The 530e gives up a portion of its trunk for said battery pack which means, in easy to understand terms, you might get one golf bag in there. Forget about your buddy’s, they’ll have to take their own car to get to the club.
The rear bench is welcoming, spacious and comfortable. The center tunnel cuts into foot room severely especially if you intend on transporting three wide. The front seats offer ideal support and comfort for short and long haul. The countless power adjustments will eventually help you find a perfect driving position.
The car is quiet at all times, well insulated and isolated from road and wind noises.
I’ve already made my point about PHEV so you might have guessed that I don’t see the value in spend the money on a 530e. Other than gaining access to reserved lanes or better parking, purchasing a PHEV offers few other advantages. The resale value, for those that don’t lease it, could be shocking…
At $62k, the 530i xDrive is loads of car and equipment for the money. In the 4-cylinder AWD entry-level midsize luxury car segment, its pricing is nearly identical to the Audi A6 and Mercedes E-Class. The level of kit and performance are complete but the option packages make a huge difference, both in technology and price.
My tester’s base price is of $66,900 to which are added the Premium, Interior Comfort, Driver Assistance and Smartphone Connectivity packages for a grand total of over $82k. A near identical 530i can be built for about $77k. That’s what I would do.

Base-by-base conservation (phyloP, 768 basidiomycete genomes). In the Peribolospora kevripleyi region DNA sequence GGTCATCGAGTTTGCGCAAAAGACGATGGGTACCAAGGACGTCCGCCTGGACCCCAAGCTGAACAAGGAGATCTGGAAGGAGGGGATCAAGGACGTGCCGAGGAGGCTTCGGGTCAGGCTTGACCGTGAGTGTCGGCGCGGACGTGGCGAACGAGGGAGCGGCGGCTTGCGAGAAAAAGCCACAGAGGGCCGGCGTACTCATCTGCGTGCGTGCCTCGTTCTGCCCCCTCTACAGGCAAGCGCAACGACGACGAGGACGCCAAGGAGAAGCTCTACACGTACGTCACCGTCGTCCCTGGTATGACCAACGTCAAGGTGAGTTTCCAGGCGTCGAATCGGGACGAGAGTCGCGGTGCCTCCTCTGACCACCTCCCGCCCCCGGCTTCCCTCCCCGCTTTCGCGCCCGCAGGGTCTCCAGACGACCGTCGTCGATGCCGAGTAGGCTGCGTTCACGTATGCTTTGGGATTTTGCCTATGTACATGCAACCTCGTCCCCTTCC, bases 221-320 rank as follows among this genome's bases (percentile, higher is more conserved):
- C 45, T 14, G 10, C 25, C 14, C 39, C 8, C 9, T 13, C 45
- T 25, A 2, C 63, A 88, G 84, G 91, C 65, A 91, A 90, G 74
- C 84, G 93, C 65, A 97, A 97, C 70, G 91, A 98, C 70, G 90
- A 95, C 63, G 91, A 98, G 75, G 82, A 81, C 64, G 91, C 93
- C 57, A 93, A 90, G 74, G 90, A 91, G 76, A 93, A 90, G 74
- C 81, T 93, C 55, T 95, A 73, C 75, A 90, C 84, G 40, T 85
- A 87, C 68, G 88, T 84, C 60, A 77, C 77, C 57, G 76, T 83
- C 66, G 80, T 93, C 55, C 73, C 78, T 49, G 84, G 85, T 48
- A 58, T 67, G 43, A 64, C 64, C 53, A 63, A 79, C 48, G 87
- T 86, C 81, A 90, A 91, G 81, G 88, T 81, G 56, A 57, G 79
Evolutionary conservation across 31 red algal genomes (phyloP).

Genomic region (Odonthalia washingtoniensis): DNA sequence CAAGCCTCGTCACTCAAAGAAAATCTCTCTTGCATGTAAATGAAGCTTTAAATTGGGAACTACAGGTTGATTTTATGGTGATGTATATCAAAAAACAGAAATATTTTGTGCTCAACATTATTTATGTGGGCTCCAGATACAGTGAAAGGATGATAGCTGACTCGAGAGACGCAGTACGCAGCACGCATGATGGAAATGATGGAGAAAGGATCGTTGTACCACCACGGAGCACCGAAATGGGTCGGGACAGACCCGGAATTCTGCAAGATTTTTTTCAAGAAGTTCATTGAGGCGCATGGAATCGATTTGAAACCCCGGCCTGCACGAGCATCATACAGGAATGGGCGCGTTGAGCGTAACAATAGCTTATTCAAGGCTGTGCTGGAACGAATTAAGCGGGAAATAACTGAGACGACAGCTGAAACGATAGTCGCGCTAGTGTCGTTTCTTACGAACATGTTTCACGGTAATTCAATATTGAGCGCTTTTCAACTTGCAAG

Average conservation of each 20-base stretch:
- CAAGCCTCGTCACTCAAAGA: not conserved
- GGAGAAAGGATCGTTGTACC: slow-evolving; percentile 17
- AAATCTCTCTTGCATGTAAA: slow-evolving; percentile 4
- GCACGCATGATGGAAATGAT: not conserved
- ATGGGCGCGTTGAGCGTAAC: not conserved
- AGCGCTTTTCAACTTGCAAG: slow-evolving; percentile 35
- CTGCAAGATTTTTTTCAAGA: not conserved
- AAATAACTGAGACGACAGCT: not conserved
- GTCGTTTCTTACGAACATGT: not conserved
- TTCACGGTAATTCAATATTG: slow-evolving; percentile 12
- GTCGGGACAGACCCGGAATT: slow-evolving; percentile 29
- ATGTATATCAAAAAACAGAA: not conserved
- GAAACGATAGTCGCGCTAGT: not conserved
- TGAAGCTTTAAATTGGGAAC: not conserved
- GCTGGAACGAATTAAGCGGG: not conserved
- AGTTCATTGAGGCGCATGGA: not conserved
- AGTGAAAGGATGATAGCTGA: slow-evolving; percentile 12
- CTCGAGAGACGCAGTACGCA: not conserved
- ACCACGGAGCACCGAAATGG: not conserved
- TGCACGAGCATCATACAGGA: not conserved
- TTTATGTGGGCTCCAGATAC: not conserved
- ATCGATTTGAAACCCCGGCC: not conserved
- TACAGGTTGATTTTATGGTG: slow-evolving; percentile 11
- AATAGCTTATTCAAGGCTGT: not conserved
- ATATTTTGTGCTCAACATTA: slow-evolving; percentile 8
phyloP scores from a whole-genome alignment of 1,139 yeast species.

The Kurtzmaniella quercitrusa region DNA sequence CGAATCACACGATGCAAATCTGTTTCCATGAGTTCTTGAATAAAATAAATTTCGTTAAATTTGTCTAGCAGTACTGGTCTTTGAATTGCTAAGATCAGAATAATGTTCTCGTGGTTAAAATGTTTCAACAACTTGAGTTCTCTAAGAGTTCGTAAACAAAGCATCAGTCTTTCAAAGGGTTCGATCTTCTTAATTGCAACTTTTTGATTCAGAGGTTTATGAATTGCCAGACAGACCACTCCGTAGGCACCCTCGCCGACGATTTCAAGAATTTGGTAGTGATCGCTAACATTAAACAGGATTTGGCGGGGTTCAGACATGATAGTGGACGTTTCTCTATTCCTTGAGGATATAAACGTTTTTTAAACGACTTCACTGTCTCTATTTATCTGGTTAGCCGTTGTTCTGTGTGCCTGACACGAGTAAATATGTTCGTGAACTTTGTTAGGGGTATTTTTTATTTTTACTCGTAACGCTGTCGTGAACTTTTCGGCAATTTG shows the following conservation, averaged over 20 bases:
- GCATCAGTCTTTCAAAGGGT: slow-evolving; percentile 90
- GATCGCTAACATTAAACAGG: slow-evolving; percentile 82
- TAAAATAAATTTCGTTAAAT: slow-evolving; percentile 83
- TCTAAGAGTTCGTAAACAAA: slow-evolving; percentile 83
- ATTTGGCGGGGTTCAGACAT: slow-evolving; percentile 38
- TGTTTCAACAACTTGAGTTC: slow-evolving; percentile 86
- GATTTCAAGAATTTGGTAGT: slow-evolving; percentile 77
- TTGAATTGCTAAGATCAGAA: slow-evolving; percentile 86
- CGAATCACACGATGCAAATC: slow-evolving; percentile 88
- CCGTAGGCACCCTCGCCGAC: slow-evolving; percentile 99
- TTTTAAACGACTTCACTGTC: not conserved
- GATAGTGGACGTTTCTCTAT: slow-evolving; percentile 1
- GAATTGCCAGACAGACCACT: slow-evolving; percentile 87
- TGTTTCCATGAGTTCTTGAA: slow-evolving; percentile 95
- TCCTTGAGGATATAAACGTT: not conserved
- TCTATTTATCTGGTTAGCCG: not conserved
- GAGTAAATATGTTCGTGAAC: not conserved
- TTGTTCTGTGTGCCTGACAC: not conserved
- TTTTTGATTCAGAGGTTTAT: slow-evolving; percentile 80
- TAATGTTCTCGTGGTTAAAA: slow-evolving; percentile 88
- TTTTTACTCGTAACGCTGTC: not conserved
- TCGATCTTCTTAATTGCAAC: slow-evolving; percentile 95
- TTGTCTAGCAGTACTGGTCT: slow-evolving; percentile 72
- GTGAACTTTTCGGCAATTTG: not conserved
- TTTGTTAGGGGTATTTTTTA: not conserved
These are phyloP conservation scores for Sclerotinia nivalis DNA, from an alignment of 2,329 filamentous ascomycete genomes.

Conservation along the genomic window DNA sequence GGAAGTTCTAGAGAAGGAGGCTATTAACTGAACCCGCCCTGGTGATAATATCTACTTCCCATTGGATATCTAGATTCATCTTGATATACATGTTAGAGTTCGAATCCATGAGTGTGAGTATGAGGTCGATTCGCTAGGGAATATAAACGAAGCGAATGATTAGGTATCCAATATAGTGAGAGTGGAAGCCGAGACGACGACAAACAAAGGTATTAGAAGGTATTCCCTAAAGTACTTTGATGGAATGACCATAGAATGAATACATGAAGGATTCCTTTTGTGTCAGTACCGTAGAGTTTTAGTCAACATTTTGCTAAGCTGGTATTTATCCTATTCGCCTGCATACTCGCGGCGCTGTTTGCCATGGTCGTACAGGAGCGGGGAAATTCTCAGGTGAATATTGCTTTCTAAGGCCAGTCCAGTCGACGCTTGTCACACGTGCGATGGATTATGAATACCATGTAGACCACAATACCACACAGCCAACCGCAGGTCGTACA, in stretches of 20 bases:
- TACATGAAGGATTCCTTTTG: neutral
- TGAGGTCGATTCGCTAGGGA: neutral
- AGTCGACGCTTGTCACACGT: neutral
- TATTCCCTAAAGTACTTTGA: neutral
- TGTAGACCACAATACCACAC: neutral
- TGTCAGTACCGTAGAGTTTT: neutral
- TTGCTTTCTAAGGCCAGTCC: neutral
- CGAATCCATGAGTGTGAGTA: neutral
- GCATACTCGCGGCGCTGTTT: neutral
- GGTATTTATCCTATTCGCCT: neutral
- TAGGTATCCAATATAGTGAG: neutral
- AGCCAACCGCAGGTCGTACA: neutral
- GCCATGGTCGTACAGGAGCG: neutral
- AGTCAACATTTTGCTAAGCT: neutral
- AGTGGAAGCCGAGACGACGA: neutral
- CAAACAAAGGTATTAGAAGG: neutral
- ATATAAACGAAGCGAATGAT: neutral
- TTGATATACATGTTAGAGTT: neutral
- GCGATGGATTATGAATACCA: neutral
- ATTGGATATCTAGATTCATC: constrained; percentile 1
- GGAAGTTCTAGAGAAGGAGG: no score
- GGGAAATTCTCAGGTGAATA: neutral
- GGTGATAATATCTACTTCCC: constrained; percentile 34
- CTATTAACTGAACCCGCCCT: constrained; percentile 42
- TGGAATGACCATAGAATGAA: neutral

Not so long ago, a 4-cylinder large luxury car would not have been feasible. Today, they’ve proven to be very popular if mostly because of the dual advantage of equal or better performance than a V6 and vastly improved fuel consumption.
BMW does wonders with their boosted mills and the 2.0-litre 4-pot is no exception. In the 530e, it produces 180 horsepower and 255 torques. Combined with the electric motor, fed by the 9.2 kWh battery pack, total system output sits at 252 horsepower and 310 lb.-ft. of torque. These power gains for a PHEV are not unusual, nor is the price in performance.
At roughly 500 lbs. more than an equivalent 530i, the gains in torque especially (52 lbs.) are completely negated. In fact, both 530s reach 100 km/h in 6 seconds. Furthermore, and this is the killer, projected average fuel economy are about 1L/100km apart, or 8L for the 530e vs. 9L for the 530i… I averaged 9.5L/100 km and the car was plugged in at every occasion.
Through the seven drive modes, the driver can do near miracles with maintaining battery power with eDrive modes or get max power in Sport. Throughout, steering remains precise while assistance varies. The brakes are impressively alert and strong; a rewarding feeling. My tester was fitted with the optional Dynamic Dampers which improve both comfort and on-road handling. I found the “adaptive” mode to be best suited for 99% of driving situations.
The bottom line is that the 530i is a great car. The 530e is not worth the extra weight.